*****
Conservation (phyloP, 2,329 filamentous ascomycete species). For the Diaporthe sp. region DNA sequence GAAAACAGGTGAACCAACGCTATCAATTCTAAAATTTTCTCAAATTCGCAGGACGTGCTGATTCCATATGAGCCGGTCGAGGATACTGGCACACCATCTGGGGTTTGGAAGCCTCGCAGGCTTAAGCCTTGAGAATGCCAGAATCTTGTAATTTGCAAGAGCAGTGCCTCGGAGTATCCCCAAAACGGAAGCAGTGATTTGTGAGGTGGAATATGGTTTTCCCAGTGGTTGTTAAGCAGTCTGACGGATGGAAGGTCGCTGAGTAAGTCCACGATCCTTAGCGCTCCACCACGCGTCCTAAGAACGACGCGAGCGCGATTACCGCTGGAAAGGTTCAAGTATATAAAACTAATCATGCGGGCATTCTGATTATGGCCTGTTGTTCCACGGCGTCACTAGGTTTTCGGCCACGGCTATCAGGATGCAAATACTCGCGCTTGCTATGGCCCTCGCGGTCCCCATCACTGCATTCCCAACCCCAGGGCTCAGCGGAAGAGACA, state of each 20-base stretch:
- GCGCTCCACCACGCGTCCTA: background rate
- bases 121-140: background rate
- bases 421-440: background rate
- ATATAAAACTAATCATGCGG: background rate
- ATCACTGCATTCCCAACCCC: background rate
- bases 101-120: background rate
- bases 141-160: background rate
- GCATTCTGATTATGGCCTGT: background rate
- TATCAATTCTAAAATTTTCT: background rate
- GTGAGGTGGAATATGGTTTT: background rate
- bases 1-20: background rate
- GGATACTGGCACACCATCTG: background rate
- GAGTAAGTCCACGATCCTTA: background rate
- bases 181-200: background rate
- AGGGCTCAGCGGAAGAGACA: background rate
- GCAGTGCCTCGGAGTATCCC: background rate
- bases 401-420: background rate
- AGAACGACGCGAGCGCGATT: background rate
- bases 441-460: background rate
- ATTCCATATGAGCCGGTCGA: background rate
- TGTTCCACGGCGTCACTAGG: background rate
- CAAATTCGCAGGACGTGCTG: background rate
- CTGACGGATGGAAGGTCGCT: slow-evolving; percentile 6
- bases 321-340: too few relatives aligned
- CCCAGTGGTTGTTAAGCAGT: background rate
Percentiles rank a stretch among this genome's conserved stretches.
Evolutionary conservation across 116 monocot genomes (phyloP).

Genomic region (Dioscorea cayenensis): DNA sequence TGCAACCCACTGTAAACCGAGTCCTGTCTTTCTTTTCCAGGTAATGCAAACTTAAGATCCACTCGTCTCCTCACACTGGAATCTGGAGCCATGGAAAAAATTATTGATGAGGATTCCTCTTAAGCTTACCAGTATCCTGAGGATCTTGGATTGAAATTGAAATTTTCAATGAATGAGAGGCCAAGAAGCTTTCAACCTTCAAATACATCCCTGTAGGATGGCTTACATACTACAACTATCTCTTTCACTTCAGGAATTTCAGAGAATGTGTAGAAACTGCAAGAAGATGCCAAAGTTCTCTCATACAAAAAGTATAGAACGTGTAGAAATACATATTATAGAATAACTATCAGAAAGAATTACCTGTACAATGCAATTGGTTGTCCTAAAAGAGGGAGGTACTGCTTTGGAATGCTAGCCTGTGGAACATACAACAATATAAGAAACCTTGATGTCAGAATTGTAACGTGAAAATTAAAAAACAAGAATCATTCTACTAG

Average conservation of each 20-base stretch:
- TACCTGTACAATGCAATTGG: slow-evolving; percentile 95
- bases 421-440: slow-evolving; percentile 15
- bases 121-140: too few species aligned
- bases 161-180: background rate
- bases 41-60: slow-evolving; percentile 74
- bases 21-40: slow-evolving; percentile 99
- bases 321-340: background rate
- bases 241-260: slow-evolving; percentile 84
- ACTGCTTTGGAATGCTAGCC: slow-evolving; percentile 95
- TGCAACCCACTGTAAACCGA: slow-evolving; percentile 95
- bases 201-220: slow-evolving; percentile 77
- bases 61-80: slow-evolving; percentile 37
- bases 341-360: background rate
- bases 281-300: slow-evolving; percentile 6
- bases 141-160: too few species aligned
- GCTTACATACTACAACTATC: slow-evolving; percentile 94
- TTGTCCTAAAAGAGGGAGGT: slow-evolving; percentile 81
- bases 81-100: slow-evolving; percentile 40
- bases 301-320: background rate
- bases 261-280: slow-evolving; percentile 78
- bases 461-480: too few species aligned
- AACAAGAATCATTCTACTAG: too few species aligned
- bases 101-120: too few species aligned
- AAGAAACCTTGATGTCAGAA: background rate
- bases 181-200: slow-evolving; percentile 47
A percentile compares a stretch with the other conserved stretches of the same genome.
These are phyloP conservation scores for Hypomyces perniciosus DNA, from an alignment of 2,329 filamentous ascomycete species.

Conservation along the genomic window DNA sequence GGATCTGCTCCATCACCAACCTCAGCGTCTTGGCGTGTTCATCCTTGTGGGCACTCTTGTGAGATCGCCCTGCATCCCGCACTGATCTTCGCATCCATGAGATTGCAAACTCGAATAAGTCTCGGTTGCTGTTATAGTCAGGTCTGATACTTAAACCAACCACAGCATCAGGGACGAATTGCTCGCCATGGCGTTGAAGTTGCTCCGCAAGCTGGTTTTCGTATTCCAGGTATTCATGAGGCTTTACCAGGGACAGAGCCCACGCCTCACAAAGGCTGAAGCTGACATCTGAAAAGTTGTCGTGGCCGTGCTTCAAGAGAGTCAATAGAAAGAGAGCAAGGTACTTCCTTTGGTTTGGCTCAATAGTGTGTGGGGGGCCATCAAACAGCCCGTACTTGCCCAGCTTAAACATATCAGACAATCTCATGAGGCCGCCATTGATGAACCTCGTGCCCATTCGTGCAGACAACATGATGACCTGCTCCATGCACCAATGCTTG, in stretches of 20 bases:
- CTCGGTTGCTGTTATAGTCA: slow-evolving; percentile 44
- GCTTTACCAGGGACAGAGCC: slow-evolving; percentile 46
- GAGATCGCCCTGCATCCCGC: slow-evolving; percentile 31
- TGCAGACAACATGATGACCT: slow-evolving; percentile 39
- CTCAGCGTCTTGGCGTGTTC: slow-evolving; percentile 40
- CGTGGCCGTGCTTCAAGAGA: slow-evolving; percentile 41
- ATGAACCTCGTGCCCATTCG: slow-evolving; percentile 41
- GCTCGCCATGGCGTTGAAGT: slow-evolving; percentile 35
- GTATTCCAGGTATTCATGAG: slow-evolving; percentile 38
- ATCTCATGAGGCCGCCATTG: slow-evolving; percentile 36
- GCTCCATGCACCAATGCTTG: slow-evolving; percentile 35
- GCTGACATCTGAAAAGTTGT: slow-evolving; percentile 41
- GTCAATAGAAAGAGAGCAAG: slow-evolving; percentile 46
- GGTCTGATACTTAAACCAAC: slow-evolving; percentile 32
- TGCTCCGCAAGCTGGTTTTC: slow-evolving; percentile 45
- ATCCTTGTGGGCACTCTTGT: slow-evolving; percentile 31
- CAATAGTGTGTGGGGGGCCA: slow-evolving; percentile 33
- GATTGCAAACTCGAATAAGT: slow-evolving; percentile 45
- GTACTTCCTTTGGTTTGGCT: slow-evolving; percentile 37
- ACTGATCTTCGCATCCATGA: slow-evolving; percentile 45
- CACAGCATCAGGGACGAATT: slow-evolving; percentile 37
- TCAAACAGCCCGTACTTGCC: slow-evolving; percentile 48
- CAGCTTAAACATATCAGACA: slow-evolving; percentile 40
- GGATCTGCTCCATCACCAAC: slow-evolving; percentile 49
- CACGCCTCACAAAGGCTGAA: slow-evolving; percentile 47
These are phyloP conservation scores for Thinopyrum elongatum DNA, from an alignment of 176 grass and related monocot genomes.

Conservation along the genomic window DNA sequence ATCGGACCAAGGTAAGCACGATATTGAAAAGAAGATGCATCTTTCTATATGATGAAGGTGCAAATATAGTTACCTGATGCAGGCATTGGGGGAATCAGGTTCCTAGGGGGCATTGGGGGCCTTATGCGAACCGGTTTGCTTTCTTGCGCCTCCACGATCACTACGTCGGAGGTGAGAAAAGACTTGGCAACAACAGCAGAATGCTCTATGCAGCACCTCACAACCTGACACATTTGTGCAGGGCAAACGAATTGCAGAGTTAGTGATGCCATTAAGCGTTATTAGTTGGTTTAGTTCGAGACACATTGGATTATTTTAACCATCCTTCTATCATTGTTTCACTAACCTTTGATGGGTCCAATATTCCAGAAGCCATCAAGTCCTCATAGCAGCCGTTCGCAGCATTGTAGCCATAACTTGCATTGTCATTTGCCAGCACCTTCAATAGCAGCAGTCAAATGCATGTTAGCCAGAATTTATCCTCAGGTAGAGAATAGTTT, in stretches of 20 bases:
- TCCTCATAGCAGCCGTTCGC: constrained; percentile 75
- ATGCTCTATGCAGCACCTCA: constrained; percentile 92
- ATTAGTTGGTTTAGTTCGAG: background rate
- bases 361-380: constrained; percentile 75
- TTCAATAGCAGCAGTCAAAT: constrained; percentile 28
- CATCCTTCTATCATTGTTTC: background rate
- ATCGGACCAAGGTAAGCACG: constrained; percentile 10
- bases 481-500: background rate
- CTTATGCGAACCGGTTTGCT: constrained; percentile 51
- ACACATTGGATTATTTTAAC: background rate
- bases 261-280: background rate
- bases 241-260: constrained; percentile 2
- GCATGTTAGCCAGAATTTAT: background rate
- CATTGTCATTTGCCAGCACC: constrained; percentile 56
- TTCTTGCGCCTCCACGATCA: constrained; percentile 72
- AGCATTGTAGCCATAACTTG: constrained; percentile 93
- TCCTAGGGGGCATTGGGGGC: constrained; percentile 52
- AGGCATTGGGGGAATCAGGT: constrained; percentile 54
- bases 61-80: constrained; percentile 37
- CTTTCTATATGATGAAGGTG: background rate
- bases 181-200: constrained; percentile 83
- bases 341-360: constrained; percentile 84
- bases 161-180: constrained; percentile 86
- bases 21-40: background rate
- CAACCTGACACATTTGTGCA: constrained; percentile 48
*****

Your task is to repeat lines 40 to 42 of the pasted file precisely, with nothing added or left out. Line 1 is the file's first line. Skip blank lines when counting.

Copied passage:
- TGCAACCCACTGTAAACCGA: slow-evolving; percentile 95
- bases 201-220: slow-evolving; percentile 77
- bases 61-80: slow-evolving; percentile 37